Essay, Research Paper
Lenin and Problems After the October Revolution
What were the problems facing Lenin after the October Revolution and how
successfully did he deal with them?
The initial difficulties faced by the new Soviet Union were so severe
that its survival seemed almost miraculous? . The remains of the czarist regime
left Lenin to face a country wrought with war, devastated economically.
Russia’s involvement in World War I, followed by its Civil War, wide spread
famine and a change in political and social ideology were the problems
confronting Lenin after the October Revolution. Lenin did succeed in ending
both the war with Germany and the Civil War for Russia. Yet, the economic and
social aspects of the revolution can be more critically assessed.
Lenin knew the importance of ending Russian involvement in World War I.
On March 3, 1918 Russia lost 1/3 of its fertile farm lands, 1/3 of its
population, 2/3 of its coal mines and oil fields and 1/2 of its heavy industry
to German peace terms. Though the treaty of Brest-Litovsk was harsh, the terms
were annulled once the Allied powers defeated Germany. Lenin managed to end the
war that had for so long depressed Russia’s resources and morale. He succeeded
in focusing on the severe internal problems of the new government, and in ?
saving the socialist republic? . One of the largest problems that Russia faced
prior to the October Revolution was finally ended, though its effects were still
to be felt.
Almost immediately afterwards, in 1918, Civil War begins. The battling
White Army divided amongst different leaders and interests left the Red Army,
led by Trotsky victorious. Lenin does succeed in eliminating opposition to the
Soviet Union in November of 1920. As in the case of the World War, a simple end
to the fighting did not signify an end to the devastation that had been left as
The economic and social problems that arose from the end of the czarist
regime were dealt with by Lenin initially unsuccessfully. War communism, a
forced socialized economic policy began with the confiscation of surplus grain.
It then extended to all other products. Abusive detachments fought peasant
resistance with the terror of the Red Army, and in 1919 when they gained
control, with the Extraordinary Commission (Cheka). What Lenin had thought would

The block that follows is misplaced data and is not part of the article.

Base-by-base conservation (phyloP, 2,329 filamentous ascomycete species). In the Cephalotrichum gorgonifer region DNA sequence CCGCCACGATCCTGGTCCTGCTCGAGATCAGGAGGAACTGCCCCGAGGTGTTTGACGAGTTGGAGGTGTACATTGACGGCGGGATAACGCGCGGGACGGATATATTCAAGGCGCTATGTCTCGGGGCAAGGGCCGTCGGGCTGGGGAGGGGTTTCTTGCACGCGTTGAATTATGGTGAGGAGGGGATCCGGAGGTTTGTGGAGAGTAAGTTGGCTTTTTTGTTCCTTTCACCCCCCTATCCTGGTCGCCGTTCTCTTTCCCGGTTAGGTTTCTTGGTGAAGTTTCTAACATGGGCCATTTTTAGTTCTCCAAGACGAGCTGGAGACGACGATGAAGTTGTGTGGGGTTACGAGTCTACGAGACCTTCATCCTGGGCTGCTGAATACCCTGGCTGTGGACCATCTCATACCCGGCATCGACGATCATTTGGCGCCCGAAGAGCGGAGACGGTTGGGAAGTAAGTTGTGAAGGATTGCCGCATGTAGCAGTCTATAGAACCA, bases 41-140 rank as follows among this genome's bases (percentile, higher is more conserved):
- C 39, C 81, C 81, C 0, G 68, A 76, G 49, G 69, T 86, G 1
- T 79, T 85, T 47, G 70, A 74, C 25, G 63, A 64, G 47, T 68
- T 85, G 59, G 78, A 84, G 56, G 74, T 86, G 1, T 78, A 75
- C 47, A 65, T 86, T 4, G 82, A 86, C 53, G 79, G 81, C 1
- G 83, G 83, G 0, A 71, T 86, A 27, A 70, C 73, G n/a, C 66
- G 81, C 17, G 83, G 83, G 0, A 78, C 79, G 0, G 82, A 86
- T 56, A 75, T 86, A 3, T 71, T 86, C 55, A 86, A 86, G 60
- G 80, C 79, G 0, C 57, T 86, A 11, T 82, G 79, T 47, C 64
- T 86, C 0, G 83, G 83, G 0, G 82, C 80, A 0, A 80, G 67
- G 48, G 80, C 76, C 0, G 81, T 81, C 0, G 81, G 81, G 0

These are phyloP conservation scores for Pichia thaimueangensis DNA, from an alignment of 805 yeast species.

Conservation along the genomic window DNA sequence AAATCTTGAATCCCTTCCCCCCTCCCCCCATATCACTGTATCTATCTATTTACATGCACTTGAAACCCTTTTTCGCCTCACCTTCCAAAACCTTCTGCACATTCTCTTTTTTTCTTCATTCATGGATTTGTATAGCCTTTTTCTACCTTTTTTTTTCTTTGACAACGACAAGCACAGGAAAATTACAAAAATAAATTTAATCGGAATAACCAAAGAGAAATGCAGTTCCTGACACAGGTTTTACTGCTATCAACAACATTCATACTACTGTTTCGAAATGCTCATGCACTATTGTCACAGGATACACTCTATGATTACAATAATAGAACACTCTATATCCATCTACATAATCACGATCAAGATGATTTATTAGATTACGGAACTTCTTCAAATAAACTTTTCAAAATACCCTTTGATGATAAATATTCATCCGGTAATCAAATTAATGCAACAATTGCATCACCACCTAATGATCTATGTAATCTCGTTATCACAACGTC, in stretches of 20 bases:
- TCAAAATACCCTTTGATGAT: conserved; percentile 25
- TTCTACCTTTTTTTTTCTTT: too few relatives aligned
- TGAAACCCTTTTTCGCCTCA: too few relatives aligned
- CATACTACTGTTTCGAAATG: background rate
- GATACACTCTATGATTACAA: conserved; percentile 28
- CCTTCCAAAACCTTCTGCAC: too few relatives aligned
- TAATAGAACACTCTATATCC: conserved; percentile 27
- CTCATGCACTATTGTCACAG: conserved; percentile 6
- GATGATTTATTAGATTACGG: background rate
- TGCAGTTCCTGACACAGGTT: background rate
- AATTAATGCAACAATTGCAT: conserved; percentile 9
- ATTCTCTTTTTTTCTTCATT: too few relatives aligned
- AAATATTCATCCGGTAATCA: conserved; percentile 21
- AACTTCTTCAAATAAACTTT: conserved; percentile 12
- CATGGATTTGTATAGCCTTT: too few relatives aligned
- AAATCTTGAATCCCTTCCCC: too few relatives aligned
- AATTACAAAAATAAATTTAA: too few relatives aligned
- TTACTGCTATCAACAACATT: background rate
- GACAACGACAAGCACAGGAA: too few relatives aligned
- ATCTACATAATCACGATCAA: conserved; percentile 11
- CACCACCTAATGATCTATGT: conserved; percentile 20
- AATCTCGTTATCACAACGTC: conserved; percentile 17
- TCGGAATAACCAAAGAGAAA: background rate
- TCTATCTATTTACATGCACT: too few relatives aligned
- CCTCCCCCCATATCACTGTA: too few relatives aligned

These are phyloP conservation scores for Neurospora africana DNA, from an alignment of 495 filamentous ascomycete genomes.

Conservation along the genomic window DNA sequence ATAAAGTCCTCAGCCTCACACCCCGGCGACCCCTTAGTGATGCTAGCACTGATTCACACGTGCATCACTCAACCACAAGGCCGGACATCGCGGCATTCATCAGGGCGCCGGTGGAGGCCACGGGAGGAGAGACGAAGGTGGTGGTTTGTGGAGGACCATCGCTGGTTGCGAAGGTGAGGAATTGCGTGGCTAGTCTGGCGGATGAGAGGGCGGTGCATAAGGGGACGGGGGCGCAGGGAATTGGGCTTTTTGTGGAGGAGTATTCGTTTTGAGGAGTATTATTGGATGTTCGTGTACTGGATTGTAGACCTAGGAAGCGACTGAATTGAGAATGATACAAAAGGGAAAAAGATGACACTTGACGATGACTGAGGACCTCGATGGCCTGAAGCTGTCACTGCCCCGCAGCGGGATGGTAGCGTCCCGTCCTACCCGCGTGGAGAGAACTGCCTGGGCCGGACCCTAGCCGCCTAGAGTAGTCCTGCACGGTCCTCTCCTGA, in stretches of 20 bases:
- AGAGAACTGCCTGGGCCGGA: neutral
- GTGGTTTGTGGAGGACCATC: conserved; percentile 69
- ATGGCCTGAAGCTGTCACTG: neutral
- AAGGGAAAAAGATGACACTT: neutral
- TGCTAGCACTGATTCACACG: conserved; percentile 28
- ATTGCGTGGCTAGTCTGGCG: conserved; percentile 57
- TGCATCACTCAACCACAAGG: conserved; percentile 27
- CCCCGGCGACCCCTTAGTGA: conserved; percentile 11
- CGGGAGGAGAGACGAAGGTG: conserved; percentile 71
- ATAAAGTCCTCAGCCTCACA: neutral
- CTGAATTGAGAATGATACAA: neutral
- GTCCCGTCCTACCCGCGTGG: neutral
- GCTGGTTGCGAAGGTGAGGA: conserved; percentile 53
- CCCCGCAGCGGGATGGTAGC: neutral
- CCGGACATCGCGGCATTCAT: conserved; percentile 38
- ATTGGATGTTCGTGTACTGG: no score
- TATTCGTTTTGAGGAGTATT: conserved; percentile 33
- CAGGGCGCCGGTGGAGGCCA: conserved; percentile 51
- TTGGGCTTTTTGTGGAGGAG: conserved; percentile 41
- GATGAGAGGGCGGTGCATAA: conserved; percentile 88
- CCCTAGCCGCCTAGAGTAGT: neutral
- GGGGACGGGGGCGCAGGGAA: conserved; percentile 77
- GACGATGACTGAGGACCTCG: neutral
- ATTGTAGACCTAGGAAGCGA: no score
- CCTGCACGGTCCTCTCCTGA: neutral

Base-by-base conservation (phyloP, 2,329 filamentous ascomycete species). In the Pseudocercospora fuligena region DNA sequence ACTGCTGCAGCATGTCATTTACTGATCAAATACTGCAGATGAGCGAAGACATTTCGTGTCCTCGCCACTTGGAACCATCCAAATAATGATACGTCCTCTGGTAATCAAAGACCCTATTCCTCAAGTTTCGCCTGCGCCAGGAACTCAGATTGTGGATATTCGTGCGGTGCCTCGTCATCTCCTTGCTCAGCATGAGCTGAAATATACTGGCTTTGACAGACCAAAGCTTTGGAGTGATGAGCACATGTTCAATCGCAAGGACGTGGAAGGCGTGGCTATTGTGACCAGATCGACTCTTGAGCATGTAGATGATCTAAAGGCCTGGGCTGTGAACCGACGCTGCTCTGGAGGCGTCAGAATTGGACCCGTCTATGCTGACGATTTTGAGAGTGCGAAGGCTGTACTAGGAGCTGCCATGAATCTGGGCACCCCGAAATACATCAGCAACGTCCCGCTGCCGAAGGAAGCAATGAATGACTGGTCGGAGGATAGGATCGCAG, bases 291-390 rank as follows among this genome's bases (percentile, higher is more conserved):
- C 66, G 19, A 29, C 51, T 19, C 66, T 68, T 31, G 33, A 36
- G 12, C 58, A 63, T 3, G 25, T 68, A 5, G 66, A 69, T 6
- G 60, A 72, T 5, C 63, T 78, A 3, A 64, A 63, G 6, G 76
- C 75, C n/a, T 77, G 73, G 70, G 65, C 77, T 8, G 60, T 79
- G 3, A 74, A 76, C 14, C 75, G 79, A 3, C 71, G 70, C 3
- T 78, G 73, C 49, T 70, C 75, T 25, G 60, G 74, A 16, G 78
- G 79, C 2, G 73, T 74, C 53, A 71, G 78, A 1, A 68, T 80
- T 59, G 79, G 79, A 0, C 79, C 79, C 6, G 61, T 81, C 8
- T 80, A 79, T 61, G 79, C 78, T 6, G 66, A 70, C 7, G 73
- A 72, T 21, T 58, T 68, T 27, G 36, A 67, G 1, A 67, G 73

bring the triumph of communism rendered only misery and disorder. The Kronstadt
Revolt in February, 1921 is an example of the indignation felt by those that saw
the Bolshevik’s policies as too oppressive. Finally, Lenin sees that a
transition period is necessary, and denounces war communism for its impractical
severity. Up until this point the disastrous economic and social problems of
the nation were not dealt with successfully.
Both World War I and the Civil War left rampant destruction in Russia’s
agricultural production. Drought as well as the failure of war communism led to
wide spread famine. At this point Lenin introduced gradual economic measures
that began as agricultural policies. According to British historian E.H. Carr,
Lenin’s New Economic Policy increased from food production to trade, to the most
?profound evil?: industrial policy. He states that the essential nature of the
NEP was the negation and reversal of war communism policy.
Lenin described the NEP as a retreat in order to attack again. After
seven years the NEP succeeded in returning agriculture and industrial production
to 1913 levels. Yet in his book From Lenin to Stalin (1930s), Victor Serge a
former communist criticizes the NEP. He points out that the NEP merely restored
the appearance of prosperity to Russia. This prosperity was for many ?
distasteful and often disquieting?. It meant a reversal to capitalist
corruption, confusing those that had learned to accept the harsh terms implied
by revolution. Yet, I cannot agree completely with Serge. Lenin knew how
essential a transitional period was for a Russia in ruin. The NEP, though not
entirely successful in solving all the problems that came after the October
Revolution, did manage to bring a better standard of living for many, as is
affirmed by historians Strayer and Gatzke.
Lenin faced complex problems after the initial triumph of the October
Revolution subsided. He was left with a foreign war to end, and a domestic one
to quell. Both terminated victoriously only on an ideological level. The
massive devastation that the new government confronted was aggravated by harsh
war communism policy. With the gradual increase of Lenin’s New Economic Policy
came controversy and some emergency relief. Ultimately at the time of Lenin’s
death the Soviet Union was still plagued, though perhaps not as severely, by
economic and social distress.